Oliver Sacks at the NYT blog Migraines:14migraines_190

In my own migraine auras, I would sometimes see — vividly with closed eyes, more faintly and transparently if I kept my eyes open — tiny branching lines, like twigs, or geometrical structures covering the entire visual field: lattices, checkerboards, cobwebs, and honeycombs. Sometimes there were more elaborate patterns, like Turkish carpets or complex mosaics; sometimes I saw scrolls and spirals, swirls and eddies; sometimes three-dimensional shapes like tiny pine cones or sea urchins.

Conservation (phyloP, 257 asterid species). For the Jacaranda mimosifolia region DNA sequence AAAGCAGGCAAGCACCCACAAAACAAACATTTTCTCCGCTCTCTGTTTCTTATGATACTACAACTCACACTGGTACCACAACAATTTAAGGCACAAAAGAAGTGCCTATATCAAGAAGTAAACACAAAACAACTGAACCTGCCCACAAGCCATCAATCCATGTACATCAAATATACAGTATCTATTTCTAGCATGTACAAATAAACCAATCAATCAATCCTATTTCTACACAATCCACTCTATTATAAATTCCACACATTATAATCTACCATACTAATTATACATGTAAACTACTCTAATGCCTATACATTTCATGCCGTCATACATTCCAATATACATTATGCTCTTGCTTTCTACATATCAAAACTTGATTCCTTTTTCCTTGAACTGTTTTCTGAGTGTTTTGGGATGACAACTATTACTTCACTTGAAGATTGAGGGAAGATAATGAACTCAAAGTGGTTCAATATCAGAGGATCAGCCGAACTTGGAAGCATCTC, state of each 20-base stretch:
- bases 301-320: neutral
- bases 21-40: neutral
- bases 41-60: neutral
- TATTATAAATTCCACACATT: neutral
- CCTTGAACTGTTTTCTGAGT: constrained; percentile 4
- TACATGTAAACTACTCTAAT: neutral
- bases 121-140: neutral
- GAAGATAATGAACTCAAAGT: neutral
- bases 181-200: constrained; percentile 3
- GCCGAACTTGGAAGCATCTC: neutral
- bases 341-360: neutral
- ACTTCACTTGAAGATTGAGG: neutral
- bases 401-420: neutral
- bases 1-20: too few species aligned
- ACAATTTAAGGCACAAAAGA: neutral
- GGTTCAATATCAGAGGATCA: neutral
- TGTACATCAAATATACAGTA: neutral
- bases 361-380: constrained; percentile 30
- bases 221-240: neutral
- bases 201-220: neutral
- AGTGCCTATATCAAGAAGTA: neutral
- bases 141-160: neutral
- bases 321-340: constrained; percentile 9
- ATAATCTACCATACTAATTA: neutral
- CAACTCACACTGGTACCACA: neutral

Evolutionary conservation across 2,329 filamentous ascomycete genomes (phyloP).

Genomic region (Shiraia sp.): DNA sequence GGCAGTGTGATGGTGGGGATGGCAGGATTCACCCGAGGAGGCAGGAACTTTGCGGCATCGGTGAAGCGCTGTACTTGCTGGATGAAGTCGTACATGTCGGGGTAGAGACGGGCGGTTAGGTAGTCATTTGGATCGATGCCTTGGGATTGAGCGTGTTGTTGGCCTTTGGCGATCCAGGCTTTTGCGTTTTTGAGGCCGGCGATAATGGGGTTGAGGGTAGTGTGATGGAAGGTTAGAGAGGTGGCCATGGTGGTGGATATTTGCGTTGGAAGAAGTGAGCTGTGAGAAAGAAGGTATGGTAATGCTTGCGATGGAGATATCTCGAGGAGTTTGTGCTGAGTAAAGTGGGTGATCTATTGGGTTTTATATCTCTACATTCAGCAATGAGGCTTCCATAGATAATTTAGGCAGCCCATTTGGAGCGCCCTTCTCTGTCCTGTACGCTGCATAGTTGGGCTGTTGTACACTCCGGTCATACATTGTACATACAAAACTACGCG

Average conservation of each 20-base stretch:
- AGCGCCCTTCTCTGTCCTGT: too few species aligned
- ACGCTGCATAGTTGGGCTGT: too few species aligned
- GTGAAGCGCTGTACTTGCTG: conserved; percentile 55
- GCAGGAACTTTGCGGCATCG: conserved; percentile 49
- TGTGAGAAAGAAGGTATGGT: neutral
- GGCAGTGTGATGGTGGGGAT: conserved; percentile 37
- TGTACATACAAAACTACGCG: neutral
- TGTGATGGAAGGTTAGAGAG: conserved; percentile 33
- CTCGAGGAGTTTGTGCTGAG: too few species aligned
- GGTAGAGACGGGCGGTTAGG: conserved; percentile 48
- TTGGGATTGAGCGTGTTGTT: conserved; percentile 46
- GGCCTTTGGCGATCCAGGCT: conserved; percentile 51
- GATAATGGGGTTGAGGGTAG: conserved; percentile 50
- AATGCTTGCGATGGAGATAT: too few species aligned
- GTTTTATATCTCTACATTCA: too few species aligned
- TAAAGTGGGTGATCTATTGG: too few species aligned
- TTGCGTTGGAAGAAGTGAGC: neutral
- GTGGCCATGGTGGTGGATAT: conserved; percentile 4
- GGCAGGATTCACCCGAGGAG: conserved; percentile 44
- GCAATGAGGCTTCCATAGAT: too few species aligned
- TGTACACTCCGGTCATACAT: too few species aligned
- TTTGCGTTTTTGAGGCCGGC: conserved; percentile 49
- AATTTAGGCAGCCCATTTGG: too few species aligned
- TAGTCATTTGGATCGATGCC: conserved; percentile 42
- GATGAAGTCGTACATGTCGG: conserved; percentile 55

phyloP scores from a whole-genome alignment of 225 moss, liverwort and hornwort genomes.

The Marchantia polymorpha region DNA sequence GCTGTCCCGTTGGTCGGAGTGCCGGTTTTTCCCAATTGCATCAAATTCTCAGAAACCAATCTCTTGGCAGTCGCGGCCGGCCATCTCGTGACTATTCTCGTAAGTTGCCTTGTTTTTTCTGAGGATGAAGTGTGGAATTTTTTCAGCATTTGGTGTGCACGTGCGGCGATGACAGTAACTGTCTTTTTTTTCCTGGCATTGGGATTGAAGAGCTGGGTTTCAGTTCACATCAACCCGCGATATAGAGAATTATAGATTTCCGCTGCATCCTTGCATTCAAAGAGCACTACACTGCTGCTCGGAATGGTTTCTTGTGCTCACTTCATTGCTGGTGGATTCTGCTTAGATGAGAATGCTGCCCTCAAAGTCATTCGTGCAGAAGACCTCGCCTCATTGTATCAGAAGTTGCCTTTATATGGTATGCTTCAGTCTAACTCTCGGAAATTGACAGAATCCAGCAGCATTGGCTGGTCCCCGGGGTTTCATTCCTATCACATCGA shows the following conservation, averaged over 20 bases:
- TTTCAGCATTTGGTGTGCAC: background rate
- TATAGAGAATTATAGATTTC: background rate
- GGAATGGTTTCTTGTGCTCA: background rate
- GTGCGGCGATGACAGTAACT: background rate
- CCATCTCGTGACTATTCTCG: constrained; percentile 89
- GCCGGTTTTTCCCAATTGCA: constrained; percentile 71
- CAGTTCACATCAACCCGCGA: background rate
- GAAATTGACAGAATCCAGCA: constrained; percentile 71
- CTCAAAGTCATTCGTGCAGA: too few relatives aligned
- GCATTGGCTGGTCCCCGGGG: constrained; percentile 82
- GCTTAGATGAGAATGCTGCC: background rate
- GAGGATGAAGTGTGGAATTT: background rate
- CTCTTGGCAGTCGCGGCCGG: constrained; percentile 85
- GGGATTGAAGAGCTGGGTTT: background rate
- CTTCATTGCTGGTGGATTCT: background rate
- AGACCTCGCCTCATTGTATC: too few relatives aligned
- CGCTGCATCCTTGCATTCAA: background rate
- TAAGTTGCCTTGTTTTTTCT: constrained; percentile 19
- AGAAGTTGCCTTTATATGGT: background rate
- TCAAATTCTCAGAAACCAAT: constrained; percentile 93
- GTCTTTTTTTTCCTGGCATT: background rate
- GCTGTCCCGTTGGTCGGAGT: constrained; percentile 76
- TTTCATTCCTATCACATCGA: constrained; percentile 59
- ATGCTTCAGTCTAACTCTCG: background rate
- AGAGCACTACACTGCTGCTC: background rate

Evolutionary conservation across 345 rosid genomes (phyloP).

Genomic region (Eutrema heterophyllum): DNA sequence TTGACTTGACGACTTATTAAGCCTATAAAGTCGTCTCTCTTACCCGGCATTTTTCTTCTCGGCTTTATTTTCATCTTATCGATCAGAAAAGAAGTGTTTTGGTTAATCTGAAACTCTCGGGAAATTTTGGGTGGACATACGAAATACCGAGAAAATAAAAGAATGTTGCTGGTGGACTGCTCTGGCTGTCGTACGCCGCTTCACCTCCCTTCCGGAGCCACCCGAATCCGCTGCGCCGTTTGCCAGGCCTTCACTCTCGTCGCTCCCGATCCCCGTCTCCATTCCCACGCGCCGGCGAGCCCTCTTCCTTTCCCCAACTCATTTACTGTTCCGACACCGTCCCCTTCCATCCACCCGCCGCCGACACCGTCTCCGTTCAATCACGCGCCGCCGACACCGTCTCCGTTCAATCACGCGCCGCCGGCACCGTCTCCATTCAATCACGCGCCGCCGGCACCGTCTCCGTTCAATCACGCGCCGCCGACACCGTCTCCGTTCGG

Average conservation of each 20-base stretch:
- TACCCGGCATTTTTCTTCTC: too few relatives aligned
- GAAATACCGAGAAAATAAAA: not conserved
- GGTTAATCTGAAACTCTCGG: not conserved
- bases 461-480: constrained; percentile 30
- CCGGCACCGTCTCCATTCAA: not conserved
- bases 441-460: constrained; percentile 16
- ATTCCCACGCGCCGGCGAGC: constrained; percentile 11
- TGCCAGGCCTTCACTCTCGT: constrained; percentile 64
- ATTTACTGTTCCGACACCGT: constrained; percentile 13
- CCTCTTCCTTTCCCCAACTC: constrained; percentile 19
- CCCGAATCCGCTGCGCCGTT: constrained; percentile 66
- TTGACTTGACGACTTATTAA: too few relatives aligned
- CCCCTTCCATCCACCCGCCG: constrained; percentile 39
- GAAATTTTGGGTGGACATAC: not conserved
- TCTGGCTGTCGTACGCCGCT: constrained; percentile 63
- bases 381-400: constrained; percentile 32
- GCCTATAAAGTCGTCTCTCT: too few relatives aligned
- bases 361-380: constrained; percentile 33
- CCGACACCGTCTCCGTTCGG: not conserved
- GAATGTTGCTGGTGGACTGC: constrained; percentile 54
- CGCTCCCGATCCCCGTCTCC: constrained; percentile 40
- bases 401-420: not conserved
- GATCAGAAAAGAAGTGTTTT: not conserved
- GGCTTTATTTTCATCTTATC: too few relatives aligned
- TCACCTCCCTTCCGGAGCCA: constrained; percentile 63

Such patterns, I found, were not peculiar to me, and years later, when I worked in a migraine clinic, I discovered that many of my patients habitually saw such patterns. And when I looked back on historical accounts, I found that Sir John Herschel, the astronomer, had given detailed descriptions of his own visual migraines in the 1850s. He wrote to his fellow astronomer and fellow migraineur, George Airy, quoting his own notes: “The fortification pattern twice in my eyes today …. Also a sort of chequer work filling in, in rectangular patches, and a carpet-work pattern over the rest of the visual area.” Herschel wondered whether there might be “a kaleidoscopic power in the sensorium to form regular patterns by the symmetrical combination of casual elements,” a power “working within our own organization [but] distinct from that of our own personality.”